If you’re looking for the most bang for your buck, you’ve come to the right place. We’ve compiled a list of 10 of the best sports cars under 10K so you can pick the perfect car for you.
One would think that an enthusiast with $10,000 in their pocket can’t even come close to buying an exciting sports car, but is that really the case?
To put things into perspective, the cheapest car right now on the North American market is $14,395, whereas many affordable sports cars are double the value. So, what about the second-hand market?
Not too long ago, a sum of 10,000 dollars would have got you a lot of bang for your bucks, with 15-year-old sports cars being nothing more than interesting second-hand performance bargains at the bottom of their depreciation curve. Fast forward a couple of years, and all those overlooked gems became collector classics, rising in value year after year. Moreover, interesting second-hand cars are no longer depreciating as they once used to, making the quest for an affordable sports car harder than ever.
At first glance, the situation is grim, but with a bit of a compromise, you can still get a fun and fast car.
This is our choice of ten of the best sports cars under 10K:
Here’s a closer look at our best sports cars under 10K:
1. Ford Mustang
America’s sweetheart has been synonymous with an affordable sports car since it first hit the market in 1964, so it’s no wonder the second-hand market is filled with V8-powered Mustangs too.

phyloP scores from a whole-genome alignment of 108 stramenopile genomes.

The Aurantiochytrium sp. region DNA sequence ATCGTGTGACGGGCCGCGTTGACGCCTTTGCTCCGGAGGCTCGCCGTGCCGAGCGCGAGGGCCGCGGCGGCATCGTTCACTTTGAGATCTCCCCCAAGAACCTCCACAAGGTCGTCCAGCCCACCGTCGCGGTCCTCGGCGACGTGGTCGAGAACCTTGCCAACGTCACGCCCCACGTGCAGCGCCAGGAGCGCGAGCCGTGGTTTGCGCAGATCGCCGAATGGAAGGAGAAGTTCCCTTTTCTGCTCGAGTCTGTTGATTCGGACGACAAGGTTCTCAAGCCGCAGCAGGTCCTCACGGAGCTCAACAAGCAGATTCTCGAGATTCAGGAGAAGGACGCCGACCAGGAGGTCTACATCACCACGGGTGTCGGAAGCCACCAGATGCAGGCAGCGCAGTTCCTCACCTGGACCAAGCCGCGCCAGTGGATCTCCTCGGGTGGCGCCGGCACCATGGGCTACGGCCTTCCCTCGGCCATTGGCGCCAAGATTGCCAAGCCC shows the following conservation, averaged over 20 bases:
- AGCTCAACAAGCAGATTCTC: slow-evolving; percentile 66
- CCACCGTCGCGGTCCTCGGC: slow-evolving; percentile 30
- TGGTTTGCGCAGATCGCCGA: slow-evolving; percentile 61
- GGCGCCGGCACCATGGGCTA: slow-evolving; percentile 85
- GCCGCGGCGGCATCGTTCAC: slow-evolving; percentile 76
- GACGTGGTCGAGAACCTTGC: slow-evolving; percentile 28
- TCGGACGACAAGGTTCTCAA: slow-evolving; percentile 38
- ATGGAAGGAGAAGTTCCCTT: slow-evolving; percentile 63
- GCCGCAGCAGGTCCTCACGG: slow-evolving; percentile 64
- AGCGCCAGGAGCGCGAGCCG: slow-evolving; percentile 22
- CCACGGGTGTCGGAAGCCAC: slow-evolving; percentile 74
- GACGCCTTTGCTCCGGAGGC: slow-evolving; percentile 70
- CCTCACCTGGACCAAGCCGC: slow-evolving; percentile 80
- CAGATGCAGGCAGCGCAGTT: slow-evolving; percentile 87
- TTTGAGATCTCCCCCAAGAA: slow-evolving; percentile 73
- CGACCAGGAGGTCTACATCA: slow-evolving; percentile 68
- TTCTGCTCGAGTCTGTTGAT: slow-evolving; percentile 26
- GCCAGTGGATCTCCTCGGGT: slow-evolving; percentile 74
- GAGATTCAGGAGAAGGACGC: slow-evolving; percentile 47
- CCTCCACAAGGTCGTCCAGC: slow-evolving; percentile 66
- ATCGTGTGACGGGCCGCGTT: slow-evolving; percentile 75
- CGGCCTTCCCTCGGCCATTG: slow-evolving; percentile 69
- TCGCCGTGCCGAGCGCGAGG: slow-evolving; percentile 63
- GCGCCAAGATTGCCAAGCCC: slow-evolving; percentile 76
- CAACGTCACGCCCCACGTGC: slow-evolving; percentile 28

For $10,000, you’re most likely to get an early fifth-generation S197 Mustang GT in either coupé or convertible form. Usually, these examples show mileage from 100,000 to 150,000, and you can find them with both manual and automatic transmission.
Apart from the most obvious choice, other options include late fourth-generation Mustangs, but even third-gen 5.0 Fox Body Mustangs fit the bill as sound examples can be bought from $8,000. If you’re into a daily sports car, buying an S197 seems like a more logical choice, whereas the other two are better off as weekend cars and sensible investments.
2 Mazda MX-5 Miata
A list of genuinely affordable and absolutely sporty cars can’t be complete without the car that reinvented the roadster, the one and only Mazda Miata. The market for the Miatas is vast, and the community is significant and supportive, all making the Mazda MX 5 an excellent buy for an entry-level enthusiast car and one of the best sports cars under 10K.
The second-hand market gives you near-endless trim level variations when it comes to buying the right example, starting with bone stock models to tastefully and community-approved modified ones. For less than $10,000, you’ll be limited to the first three generations, NA, NB, and NC, and our best advice is to ask around and look for classifieds within the Miata community.
3. Pontiac Solstice GXP
Compared to its muscle car heyday, Pontiac was a shadow of its former glory before GM finally pulled the plug on it in 2010. Still, Pontiac had two interesting cars before the sendoff: the GTO and the Solstice. While the GTO is out of reach for our imaginary enthusiast on a budget, there’s still the Solstice, a compact roadster built on GM’s Kappa platform alongside the Opel GT and Saturn Sky.